ISLAMABAD: Opposition leader Imran Khan called for nationwide protests on Friday after dozens of activists from his party were arrested, adding to political deadlock ahead of his plans to shut down the capital next week.
Khan plans to stage major protests to paralyze the capital on Wednesday in what he described as a final push to force Prime Minister Nawaz Sharif to resign or face investigation over corruption allegations.
Police on Thursday swooped on an indoor youth rally by Khan’s Pakistan Tehreek-e-Insaf (PTI) party in Islamabad, beating activists with batons and detaining 38 people.
Police said the rally contravened a city order issued hours earlier to ban all public gatherings in the capital ahead of next week’s protests. “Police manhandled our women and our boys.
Because of that, Imran Khan has called for nationwide protests,” a spokeswoman from PTI’s media team said. Khan has vowed to contest orders banning public gatherings in court but has hinted his supporters would march on the capital next week regardless of what the judiciary decides.
A top administrative official in Rawalpindi, next to Islamabad, has also banned protests in the city. Khan is also due to attend a rally for a political ally, Sheikh Rashid of the Awami Muslim League, on Friday afternoon in Rawalpindi.
Officials, however, appear to be resolute that the ban will be enforced, setting PTI on a collision course with authorities. “It is not legal to hold a gathering (in Rawalpindi) right now, so we will try to stop him if he tries to go there,” said Mushtaq Ahmed, the top administrative official in Islamabad.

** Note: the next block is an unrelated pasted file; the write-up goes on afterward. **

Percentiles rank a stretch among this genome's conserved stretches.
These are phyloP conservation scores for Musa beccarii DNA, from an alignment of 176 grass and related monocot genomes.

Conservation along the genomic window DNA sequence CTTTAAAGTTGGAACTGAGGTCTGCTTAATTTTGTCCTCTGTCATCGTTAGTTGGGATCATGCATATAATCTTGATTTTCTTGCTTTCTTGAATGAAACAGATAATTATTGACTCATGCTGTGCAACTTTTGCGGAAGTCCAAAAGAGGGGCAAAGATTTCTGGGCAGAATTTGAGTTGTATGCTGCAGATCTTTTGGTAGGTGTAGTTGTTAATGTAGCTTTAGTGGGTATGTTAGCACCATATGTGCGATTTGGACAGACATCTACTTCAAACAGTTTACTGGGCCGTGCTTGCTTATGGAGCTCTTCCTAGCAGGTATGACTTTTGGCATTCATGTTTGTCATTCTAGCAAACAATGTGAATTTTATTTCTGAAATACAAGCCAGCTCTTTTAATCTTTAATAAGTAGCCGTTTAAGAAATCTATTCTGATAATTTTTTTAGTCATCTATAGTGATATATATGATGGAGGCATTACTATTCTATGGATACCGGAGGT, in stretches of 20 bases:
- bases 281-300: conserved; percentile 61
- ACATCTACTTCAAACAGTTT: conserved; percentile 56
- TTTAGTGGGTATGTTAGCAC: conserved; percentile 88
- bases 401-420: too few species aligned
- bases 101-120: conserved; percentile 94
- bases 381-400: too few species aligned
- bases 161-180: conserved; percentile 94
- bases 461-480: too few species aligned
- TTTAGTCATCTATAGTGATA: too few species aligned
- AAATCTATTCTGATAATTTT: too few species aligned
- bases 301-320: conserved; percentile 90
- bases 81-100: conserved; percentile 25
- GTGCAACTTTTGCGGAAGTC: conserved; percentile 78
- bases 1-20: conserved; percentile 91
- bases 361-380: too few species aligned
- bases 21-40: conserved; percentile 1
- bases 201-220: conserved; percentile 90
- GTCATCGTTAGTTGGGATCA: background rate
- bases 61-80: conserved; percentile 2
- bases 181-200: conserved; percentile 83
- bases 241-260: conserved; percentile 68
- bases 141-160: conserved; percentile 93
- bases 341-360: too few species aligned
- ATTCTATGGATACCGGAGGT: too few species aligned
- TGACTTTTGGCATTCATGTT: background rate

Naeem Iqbal, a police spokesman, said that police had been deployed to surround Khan’s Islamabad home. Khan has warned officials that arresting him would only enrage his supporters and bolster his party’s resolve to lock down Islamabad. Authorities have blocked main roads leading to the Rawalpindi rally with shipping containers.
The rally site has also been obstructed by trucks and containers, blocking PTI supporters from gathering en masse. Islamabad Deputy Commissioner Ahmed said PTI would need a permission in the form of a “No Objection Certificate” (NOC) if it plans to host any events, including Wednesday’s shutdown strike.
“You need an NOC for anything – whether its a media function or a marriage function. Even for a birthday party of more than five people, you need an NOC,” he told Reuters.
Khan has said next week’s protests will bring a million people to the streets. He has said that sit-ins would force the closure of schools, public offices and the main international airport.
The ruling party has dismissed Khan’s plans to shut down Islamabad as a desperate move by a politician whose popularity is waning ahead of the next general election, likely to be held in May 2018.
“Pakistan is going towards becoming a developed country, and the opposition is worried that if this system of development continues until 2018, then by then their politics will be finished,” said PM Sharif at a gathering of party workers on Friday.